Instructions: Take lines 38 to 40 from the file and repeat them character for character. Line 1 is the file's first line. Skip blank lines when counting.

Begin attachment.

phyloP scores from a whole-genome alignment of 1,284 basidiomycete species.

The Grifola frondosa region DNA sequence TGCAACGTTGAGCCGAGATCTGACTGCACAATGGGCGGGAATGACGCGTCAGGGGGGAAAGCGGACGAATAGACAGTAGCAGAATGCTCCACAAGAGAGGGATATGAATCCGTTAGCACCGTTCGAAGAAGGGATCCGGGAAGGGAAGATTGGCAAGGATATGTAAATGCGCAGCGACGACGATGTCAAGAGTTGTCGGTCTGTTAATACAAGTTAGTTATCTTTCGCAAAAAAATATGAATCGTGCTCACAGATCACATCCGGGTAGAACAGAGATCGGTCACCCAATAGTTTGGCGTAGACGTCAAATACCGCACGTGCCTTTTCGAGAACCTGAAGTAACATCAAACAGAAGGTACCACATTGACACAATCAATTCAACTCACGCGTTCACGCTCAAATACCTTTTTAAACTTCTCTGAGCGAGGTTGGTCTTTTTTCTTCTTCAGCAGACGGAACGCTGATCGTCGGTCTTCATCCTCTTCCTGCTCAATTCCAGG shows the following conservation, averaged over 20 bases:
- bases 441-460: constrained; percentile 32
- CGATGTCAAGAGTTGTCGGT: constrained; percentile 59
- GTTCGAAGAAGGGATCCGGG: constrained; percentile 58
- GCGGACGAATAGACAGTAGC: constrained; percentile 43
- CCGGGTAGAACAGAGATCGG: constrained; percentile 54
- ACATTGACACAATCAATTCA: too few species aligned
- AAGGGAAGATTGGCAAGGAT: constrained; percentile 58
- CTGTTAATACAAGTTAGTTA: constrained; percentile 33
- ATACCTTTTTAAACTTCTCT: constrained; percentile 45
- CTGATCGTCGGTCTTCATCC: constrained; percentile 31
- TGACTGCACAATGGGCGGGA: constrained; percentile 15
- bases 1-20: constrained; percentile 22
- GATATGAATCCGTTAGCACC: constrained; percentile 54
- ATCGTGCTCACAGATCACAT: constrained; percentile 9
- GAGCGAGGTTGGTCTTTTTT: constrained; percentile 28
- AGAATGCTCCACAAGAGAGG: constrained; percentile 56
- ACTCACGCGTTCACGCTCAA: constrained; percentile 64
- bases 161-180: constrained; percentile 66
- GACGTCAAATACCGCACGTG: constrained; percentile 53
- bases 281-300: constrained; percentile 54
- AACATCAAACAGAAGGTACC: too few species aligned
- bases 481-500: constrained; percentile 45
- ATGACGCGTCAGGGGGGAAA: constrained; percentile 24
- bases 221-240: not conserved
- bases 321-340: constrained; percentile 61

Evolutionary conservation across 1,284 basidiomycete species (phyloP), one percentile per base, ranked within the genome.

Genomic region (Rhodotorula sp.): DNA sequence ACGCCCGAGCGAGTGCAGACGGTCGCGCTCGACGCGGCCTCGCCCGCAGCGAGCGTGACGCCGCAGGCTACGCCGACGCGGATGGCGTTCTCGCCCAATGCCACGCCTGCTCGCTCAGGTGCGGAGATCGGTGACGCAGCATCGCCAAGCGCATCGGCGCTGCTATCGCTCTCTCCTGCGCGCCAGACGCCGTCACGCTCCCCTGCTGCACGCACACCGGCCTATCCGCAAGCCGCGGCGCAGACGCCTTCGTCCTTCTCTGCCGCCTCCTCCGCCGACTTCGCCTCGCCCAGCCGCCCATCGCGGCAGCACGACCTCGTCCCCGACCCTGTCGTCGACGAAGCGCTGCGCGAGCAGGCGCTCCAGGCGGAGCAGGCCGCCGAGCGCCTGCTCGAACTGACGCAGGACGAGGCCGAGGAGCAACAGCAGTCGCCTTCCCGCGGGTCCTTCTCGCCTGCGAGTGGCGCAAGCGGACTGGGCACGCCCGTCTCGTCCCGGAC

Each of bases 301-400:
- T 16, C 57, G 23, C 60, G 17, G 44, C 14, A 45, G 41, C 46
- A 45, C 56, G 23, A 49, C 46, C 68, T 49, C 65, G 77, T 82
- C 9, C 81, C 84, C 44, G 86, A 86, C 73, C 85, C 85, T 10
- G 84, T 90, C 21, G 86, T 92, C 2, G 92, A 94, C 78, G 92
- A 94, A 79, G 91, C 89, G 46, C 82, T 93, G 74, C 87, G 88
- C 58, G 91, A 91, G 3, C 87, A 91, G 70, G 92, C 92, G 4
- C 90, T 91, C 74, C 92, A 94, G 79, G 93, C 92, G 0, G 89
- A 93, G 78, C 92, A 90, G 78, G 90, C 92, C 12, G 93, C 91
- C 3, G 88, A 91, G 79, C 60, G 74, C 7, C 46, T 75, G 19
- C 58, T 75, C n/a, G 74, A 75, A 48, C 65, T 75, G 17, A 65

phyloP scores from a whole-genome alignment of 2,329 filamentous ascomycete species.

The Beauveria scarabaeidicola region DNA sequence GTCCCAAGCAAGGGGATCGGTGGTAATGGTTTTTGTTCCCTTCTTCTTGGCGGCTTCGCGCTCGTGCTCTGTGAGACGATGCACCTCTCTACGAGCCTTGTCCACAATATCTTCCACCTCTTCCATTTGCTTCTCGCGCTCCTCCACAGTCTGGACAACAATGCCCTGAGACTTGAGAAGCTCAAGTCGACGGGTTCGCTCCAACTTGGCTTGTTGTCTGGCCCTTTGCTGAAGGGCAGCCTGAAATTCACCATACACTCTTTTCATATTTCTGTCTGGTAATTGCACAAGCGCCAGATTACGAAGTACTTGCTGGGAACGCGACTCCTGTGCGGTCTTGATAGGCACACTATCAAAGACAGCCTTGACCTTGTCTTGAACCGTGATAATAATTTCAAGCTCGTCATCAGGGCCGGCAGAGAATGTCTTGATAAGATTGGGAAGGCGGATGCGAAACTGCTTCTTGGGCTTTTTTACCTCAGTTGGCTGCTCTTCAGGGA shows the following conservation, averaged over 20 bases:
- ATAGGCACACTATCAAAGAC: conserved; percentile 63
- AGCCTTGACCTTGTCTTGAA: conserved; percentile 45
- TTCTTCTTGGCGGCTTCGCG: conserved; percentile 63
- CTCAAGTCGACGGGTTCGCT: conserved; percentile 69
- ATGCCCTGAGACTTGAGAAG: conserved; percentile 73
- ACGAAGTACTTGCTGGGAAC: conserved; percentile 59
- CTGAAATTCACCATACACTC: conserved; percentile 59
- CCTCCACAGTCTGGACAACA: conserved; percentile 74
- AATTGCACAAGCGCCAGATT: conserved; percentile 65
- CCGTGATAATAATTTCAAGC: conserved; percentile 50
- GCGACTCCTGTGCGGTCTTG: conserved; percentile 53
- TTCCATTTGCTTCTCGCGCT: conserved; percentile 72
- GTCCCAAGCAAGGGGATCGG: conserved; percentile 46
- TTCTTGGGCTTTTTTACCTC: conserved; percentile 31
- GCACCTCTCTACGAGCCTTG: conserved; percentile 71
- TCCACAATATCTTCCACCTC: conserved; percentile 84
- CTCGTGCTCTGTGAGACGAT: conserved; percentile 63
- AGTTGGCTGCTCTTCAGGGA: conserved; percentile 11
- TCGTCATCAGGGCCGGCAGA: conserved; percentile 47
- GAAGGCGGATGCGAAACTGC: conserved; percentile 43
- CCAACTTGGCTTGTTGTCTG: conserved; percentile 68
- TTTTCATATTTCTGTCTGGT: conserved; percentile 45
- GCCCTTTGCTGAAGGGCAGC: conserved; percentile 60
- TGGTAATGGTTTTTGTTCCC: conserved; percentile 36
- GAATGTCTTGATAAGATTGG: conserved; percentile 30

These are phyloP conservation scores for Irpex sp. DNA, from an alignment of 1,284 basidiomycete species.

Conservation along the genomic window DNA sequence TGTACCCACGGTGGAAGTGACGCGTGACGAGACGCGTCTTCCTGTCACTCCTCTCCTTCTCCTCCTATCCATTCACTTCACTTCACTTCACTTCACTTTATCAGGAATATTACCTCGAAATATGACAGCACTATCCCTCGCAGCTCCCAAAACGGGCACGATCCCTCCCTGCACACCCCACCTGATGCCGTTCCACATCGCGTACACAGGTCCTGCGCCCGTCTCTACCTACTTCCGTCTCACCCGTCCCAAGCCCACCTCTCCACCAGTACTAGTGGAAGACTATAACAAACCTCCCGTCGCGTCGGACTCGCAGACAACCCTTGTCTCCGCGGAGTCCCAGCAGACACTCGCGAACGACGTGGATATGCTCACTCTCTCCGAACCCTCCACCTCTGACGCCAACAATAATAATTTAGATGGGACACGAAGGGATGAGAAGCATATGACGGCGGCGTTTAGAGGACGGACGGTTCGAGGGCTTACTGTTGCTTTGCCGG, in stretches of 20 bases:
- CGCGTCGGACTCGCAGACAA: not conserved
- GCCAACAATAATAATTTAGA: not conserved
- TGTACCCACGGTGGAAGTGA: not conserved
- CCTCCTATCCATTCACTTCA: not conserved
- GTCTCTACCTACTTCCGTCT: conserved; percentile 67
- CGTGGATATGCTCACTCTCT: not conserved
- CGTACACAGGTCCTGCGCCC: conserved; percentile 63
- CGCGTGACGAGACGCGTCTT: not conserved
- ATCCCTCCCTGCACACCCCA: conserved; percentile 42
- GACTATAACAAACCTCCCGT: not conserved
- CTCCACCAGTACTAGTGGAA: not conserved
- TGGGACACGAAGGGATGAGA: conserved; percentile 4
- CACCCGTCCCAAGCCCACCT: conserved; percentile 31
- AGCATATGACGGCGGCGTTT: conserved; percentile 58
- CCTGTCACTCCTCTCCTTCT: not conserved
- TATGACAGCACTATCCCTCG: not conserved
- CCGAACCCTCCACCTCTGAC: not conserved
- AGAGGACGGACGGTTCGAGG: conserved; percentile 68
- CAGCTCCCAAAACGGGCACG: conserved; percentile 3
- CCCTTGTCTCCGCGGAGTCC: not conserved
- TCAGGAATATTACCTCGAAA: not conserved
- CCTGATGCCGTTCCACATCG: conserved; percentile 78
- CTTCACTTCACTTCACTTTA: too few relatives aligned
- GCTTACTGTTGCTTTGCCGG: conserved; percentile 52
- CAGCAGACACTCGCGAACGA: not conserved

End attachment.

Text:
- A 93, G 78, C 92, A 90, G 78, G 90, C 92, C 12, G 93, C 91
- C 3, G 88, A 91, G 79, C 60, G 74, C 7, C 46, T 75, G 19
- C 58, T 75, C n/a, G 74, A 75, A 48, C 65, T 75, G 17, A 65